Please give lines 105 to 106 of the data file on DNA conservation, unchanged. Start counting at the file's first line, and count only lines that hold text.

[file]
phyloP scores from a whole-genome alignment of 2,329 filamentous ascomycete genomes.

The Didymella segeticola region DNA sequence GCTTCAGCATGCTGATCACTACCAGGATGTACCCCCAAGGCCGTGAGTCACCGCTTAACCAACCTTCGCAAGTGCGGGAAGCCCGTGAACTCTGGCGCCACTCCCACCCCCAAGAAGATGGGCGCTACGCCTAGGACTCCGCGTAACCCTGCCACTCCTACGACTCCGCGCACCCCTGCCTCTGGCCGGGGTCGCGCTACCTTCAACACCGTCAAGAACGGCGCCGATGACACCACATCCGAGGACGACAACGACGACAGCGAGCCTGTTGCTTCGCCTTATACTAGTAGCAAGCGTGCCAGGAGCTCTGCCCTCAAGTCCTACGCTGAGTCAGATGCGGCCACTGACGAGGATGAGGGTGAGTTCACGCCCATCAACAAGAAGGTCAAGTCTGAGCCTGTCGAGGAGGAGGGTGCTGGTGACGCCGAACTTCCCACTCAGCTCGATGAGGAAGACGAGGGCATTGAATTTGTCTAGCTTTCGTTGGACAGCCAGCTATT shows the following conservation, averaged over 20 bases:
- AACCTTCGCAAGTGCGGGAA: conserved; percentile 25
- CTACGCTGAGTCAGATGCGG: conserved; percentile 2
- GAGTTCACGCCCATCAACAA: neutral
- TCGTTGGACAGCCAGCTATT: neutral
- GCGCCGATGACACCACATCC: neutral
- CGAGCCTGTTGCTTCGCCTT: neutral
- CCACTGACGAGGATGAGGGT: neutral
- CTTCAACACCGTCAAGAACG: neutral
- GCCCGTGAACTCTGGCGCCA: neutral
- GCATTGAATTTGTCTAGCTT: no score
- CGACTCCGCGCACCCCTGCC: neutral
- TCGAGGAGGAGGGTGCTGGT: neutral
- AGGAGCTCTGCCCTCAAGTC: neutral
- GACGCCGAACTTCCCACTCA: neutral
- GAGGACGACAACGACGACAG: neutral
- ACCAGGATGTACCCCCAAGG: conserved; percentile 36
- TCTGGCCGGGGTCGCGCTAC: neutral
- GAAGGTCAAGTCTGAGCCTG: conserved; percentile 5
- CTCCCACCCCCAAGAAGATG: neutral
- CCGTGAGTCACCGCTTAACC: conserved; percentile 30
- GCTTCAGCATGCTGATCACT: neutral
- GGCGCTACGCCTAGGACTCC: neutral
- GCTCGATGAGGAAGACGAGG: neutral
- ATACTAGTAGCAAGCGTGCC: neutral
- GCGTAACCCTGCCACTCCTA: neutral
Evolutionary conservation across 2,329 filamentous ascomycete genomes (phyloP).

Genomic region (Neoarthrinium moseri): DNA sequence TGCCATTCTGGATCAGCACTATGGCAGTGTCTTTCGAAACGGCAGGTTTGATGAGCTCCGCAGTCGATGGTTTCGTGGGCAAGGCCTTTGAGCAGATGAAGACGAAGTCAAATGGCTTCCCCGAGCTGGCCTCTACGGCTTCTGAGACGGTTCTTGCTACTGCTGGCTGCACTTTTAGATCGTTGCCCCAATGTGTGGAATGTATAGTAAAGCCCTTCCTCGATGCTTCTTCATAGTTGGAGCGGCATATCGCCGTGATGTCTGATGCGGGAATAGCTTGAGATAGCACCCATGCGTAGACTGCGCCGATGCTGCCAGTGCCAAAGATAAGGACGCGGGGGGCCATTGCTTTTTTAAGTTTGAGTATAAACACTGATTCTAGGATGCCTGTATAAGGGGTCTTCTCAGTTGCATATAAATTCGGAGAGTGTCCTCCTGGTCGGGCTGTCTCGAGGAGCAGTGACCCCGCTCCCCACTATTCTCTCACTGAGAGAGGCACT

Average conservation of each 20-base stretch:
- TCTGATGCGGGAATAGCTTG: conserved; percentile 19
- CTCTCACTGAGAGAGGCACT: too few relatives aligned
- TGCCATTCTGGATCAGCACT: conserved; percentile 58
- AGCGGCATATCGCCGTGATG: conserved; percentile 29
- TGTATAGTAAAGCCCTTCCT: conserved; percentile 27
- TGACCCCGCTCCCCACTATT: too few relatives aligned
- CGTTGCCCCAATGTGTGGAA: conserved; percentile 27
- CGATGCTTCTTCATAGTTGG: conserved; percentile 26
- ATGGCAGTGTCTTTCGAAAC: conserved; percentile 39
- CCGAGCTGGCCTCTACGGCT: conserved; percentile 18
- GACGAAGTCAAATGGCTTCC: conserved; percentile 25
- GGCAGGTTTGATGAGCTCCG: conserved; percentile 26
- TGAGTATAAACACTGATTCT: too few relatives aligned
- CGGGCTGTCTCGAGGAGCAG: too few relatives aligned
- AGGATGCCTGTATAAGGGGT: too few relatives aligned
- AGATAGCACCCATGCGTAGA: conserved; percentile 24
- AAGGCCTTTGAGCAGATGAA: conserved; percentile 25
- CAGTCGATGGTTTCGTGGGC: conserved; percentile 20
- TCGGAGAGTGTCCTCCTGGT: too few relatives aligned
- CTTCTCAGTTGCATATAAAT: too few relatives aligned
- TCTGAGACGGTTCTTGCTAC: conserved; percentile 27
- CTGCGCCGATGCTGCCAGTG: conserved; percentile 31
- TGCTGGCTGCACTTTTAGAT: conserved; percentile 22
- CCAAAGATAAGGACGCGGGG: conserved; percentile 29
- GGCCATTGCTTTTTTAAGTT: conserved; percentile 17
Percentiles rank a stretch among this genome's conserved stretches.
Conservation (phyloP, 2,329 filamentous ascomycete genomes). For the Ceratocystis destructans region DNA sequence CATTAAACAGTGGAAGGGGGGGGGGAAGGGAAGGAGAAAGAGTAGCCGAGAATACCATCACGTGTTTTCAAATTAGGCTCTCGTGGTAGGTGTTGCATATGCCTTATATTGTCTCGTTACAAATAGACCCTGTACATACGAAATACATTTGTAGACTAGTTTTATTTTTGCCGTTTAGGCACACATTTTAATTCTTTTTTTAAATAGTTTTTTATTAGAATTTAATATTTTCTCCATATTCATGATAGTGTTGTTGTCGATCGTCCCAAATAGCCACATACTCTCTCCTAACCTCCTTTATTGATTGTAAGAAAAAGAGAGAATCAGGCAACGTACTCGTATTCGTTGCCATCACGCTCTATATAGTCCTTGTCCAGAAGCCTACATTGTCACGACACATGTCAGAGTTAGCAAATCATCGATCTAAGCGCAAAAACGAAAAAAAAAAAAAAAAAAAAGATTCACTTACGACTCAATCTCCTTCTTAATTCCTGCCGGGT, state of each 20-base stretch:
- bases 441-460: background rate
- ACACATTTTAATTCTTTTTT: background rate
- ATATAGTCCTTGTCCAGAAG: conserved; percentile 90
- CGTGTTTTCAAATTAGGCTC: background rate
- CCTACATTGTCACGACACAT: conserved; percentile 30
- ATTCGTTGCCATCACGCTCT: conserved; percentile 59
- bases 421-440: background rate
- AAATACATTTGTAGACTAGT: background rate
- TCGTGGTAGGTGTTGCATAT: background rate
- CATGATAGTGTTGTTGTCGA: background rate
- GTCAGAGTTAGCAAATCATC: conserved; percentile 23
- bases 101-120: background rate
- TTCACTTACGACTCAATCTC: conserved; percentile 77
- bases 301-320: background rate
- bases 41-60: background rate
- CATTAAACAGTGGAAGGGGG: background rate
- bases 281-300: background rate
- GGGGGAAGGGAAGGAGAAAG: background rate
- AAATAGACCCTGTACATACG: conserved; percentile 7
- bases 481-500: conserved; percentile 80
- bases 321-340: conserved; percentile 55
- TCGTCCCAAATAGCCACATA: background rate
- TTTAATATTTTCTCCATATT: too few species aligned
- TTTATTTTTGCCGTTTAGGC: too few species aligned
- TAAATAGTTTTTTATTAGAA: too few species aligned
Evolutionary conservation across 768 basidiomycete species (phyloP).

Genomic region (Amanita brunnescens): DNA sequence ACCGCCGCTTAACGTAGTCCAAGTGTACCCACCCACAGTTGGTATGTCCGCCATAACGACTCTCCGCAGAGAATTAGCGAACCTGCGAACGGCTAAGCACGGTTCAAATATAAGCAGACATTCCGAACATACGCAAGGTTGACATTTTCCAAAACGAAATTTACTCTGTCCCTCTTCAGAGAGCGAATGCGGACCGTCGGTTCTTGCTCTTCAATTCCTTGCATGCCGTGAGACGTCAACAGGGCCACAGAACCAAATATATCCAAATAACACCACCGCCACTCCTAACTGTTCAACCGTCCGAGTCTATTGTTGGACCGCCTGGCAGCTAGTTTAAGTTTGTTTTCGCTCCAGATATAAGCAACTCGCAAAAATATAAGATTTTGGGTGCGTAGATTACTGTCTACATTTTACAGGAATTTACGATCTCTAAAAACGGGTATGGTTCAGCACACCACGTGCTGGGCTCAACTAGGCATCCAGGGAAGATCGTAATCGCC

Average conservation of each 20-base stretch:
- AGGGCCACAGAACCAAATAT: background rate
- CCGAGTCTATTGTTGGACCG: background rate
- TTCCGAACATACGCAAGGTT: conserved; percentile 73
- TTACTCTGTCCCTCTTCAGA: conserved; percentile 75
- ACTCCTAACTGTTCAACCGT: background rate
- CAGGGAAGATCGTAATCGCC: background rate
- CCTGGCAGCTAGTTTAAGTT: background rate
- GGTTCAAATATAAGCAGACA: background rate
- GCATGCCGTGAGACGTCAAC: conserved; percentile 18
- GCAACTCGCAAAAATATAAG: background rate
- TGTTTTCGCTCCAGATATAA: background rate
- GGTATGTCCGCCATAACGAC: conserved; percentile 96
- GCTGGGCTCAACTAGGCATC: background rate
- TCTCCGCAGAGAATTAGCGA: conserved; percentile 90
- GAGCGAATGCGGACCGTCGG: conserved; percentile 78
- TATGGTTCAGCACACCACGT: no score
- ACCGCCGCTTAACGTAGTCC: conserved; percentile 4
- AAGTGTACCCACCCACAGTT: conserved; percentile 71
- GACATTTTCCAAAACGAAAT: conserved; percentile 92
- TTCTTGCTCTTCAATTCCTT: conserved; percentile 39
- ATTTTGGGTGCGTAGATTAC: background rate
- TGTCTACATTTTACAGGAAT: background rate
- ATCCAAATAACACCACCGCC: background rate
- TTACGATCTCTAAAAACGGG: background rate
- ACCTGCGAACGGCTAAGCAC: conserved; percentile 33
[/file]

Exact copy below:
- TTCTTGCTCTTCAATTCCTT: conserved; percentile 39
- ATTTTGGGTGCGTAGATTAC: background rate